In this chapter, we see the prudence of Joshua in sending two spies to search out the path that lay ahead of them as they entered the Promised Land. Nearly 40 years earlier, the people of Israel had asked Moses to send 12 spies from Kadesh-barnea; and the unhappy result of this act of unbelief was that they were sentenced to wander in the wilderness for four decades, instead of entering the good land that they had despised. But Joshua’ spies were not sent to see whether the land was really as good as God had said it was (which had been the mission of the 12 spies sent from Kadesh-barnea). They were merely commissioned to find the best practical way to follow the Lord’s command; and they were to report back to Joshua himself with their news, not to the whole camp of Israel.
The Providence of God directed the spies to the house of Rahab, inside the city of Jericho. Rahab had apparently come to faith in Jehovah, as we may deduce from her confession in verse 11. And although it may seem astonishing, she became one of the ancestors of our Lord Jesus! (Matt. 1:5) If Joshua’s two men had gone to any other house in Jericho, they would have certainly been betrayed. Things which seem to us to be accidents are often overruled by Divine Providence to accomplish great things. It was “by faith” that Rahab received these spies with peace, when her king and country were determined to kill them. The Apostle James speaks of this action as a good work that was the result of her faith, which set her above the fear of man (James 2:25).
Perceiving that the spies had probably been observed when they entered the city, Rahab concealed them under the stalks of flax that she had laid to dry upon her flat roof. Thus, if the officers came to search for them, they would not be discovered. Sure enough, the authorities demanded that Rahab turn the spies over to them. She not only pretended that she did not know who they were; but she also told them that they had already left the city and could be overtaken, so that no more searches would be made for them in the city. Although we would like to offer excuses to lessen the guilt of Rahab’s falsehood, since it was done for the safety of Israel’s spies; we must remember that her words were still a lie. It should be noted that the Bible commends Rahab for her faith, and not for her falsehood. Even the best of God’s saints are still humans at best, and we all have great reason to be thankful that the Lord pardons our infirmities. Our sin-nature clings to us until we die; and sadly, it manifests itself more at some times than at others.
After the searchers had left, Rahab came up to the rooftop to speak to the two spies. She told them how all the inhabitants of Canaan had heard of the miracles that the Lord had done for Israel. She told the spies something that would give Joshua and the people all the encouragement they needed: the Canaanites were actually terrified of the Israelites who were about to invade them! Rahab believed that the Lord’s promises would certainly be fulfilled, and that His threatenings would take effect. She knew that there was no way of escape except by submitting to Him, and joining herself with His people; and she expressed her faith in Jehovah as the true God of heaven and earth. She had only heard of the wonders which the Lord had done, and yet she spoke with more assurance of the truth of His promises than the Israelites had – who had been eyewitnesses of those wonders, and yet perished through unbelief of His promises!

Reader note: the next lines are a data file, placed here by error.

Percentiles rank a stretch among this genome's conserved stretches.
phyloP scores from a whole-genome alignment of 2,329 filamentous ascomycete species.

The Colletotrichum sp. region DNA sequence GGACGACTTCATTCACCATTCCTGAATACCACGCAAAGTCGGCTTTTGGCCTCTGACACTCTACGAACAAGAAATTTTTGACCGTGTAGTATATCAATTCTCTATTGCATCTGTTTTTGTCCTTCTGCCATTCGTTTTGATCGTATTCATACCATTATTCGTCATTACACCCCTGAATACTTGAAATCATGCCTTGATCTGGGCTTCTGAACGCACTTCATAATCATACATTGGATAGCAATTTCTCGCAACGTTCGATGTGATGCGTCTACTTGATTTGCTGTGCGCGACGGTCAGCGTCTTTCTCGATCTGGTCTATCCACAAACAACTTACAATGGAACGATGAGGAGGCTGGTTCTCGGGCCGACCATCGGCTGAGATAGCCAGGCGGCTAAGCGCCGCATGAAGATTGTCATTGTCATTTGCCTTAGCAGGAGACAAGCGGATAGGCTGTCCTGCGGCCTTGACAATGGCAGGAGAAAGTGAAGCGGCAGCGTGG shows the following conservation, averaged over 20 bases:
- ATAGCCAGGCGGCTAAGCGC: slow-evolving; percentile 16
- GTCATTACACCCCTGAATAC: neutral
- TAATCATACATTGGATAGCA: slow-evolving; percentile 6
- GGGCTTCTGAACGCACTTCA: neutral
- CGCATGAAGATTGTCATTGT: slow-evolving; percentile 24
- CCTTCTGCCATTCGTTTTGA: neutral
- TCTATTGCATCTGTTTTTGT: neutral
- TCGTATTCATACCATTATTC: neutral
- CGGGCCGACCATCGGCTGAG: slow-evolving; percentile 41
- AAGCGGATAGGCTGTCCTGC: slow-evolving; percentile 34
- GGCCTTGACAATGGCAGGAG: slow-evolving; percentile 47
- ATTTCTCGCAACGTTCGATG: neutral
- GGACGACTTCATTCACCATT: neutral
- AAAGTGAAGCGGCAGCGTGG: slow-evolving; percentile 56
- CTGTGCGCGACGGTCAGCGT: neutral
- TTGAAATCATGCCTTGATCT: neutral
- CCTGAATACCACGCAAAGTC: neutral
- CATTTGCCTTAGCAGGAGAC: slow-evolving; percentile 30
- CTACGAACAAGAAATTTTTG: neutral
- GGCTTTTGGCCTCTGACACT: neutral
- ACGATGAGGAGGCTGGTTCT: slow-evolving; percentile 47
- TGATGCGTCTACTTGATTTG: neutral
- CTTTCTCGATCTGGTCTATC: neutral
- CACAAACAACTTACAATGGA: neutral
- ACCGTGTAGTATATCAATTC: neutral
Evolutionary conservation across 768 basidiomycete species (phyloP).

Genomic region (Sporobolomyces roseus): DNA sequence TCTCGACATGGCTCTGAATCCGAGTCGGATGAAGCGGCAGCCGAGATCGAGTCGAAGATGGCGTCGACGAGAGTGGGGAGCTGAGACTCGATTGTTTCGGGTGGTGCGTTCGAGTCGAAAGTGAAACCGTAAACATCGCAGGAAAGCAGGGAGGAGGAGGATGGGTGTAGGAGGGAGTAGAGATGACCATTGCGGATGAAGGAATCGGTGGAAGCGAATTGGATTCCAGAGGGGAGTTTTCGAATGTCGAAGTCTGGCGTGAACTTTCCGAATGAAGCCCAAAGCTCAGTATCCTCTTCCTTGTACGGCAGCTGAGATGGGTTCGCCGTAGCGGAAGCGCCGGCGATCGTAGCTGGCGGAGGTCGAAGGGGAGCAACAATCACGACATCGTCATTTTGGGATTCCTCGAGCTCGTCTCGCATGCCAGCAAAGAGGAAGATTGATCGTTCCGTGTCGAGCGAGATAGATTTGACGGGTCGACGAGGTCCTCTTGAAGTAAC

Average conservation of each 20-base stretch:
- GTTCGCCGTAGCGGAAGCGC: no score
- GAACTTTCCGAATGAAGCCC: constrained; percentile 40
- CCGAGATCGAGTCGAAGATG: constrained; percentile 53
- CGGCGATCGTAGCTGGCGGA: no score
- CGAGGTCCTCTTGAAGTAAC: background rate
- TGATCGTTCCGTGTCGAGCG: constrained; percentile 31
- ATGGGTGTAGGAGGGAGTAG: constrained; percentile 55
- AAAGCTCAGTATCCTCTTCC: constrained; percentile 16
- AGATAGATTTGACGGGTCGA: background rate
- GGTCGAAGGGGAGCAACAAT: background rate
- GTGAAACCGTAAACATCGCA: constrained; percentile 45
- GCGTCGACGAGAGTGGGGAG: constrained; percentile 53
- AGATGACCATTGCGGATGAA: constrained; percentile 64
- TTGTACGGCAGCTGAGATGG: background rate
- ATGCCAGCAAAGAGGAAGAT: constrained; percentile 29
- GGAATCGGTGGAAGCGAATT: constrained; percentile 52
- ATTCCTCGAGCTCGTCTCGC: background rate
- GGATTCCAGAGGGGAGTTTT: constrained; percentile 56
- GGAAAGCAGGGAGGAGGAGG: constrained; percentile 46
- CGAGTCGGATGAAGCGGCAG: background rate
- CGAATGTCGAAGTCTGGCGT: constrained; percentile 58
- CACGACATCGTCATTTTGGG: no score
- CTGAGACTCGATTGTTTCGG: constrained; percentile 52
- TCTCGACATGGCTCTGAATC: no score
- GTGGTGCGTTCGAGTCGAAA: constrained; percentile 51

Rahab petitioned the two spies to take her and her family under the protection of the Israelites, so that they would not perish in the destruction of Jericho. Those who truly believe the Lord’s promise of ruin to sinners, as well as His promise of the heavenly Canaan for God’s people, will diligently flee from the wrath to come. They will earnestly seek to lay hold of eternal life, by joining themselves with God and His people. The spies solemnly promised that the lives of Rahab and her family members would be preserved when the city of Jericho was destroyed. However, they made some necessary conditions. First, Rahab was to tie the scarlet cord – with which she let them down to make their escape – to the window of her house. This would be the special mark upon her home, so that no Israelite soldier would unconsciously destroy it. Like the blood upon the doorpost during the night of the Passover, the scarlet cord calls to remembrance the sinner’s security under the atoning blood of Christ. It reminds us that we are to flee to that blood for refuge, from the wrath of a justly offended God. Second, the spies only promised protection to those of Rahab’s family who were inside her own house when the city was destroyed; if any of them wandered outside her walls, their blood would be upon their own head, and not the spies’. Last, they told Rahab that they would be free from their oath if she later turned on them and betrayed them after they had left the city.
After this discussion upon Rahab’s rooftop, she took great care to send the spies away in safety. She let them down with a cord over the city wall, for her house was conveniently situated on the wall itself. She also directed them as to the best way to go in safety. The two men hid on the mountain near the city of Jericho for three days, and then they returned to the Israelite camp with their encouraging news.
Dear Lord Jesus! May Your precious blood be sprinkled upon the door of our heart, as the scarlet cord was fastened to the window of Rahab’s house; so that in the hour of visitation (as in the destruction of Jericho), the destroying angel may see that sweet token between us and our God, and spare our souls! Amen.
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illustration by Charles Foster, 1915